SCULPTING MASCULINITY: THE SOCIAL CONSTRUCTION OF MUSCLED MEN
Wiegers, Yvonne Marie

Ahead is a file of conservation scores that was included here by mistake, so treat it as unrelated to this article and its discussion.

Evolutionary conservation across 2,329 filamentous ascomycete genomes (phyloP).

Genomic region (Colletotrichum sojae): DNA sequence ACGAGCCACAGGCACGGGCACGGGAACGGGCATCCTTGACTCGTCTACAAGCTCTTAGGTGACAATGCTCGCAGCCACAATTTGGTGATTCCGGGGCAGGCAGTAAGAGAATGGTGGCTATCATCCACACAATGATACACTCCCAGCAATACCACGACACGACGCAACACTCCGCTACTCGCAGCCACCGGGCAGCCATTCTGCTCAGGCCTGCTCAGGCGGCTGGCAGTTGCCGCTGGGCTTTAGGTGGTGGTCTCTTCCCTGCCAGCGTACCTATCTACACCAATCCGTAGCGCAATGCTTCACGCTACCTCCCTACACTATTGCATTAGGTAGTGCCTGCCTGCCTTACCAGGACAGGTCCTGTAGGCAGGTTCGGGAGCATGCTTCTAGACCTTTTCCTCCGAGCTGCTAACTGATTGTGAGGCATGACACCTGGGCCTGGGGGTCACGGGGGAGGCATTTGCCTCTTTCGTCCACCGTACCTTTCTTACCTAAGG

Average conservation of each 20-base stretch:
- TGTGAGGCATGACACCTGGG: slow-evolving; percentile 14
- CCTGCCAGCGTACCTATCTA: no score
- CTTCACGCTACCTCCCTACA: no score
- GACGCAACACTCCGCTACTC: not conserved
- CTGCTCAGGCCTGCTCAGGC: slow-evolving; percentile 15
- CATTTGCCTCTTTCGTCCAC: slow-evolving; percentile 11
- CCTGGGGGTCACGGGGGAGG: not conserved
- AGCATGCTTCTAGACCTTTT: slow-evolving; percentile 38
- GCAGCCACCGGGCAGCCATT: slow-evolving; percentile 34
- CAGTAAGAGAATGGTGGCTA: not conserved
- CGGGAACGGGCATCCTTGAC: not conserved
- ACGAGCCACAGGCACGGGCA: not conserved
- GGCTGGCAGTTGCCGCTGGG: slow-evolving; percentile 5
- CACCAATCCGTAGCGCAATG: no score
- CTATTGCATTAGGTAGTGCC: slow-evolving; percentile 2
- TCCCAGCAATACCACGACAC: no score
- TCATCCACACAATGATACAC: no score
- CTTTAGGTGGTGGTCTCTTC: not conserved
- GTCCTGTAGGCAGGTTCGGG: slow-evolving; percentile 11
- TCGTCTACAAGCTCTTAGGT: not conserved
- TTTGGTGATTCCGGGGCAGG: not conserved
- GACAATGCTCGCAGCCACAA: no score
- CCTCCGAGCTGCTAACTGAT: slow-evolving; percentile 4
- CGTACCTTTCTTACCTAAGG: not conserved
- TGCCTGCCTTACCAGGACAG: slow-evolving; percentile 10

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This study examined the increasing popularity of bodybuilding among men. Foucault's (1979;1990a) concept of discipline was incorporated into the analysis to show how bodybuilding shaped and was shaped by male bodybuilders' presentation of self, specifically their sense of masculinity. Foucault argued that nineteenth century systems of social control including the military, schools and prisons tried to control peoples' bodies through surveillance and stimulation. Their bodies were placed in a scientifically managed system of discipline in order to gain access to their minds. Disciplinary discourses and practices produced 'docile' bodies, whose movements were spatially and temporally fragmented and partitioned. Likewise bodybuilding required its practitioners' adherence to strict disciplinary regimens such as the weight training work-out and nutritional programs, and the corresponding repression of uncontrolled corporeal and emotional desires. This self-regimentation brought the respondents closer to cultural ideals of masculinity including power, domination and control. The majority (81%/n=16) said bodybuilding enhanced their sense of masculinity by increasing their self-confidence in regard to body size and strength, appropriate masculine behavior and attractiveness. They were able to command others' respect and admiration, which inspired self-pride and self-assurance. The respondents' views on the relationship between masculinity and weight training were compared with those of football athletes and track and field athletes. The purpose was to determine if and how the athletes' and bodybuilding respondents' experiences differed. The bodybuilding and football respondents shared a hyper masculine image premised upon physical size and prowess and self-control. In contrast, the track and field athletes were generally indifferent to weight training, which never affected their masculine identity in any noticeable respect.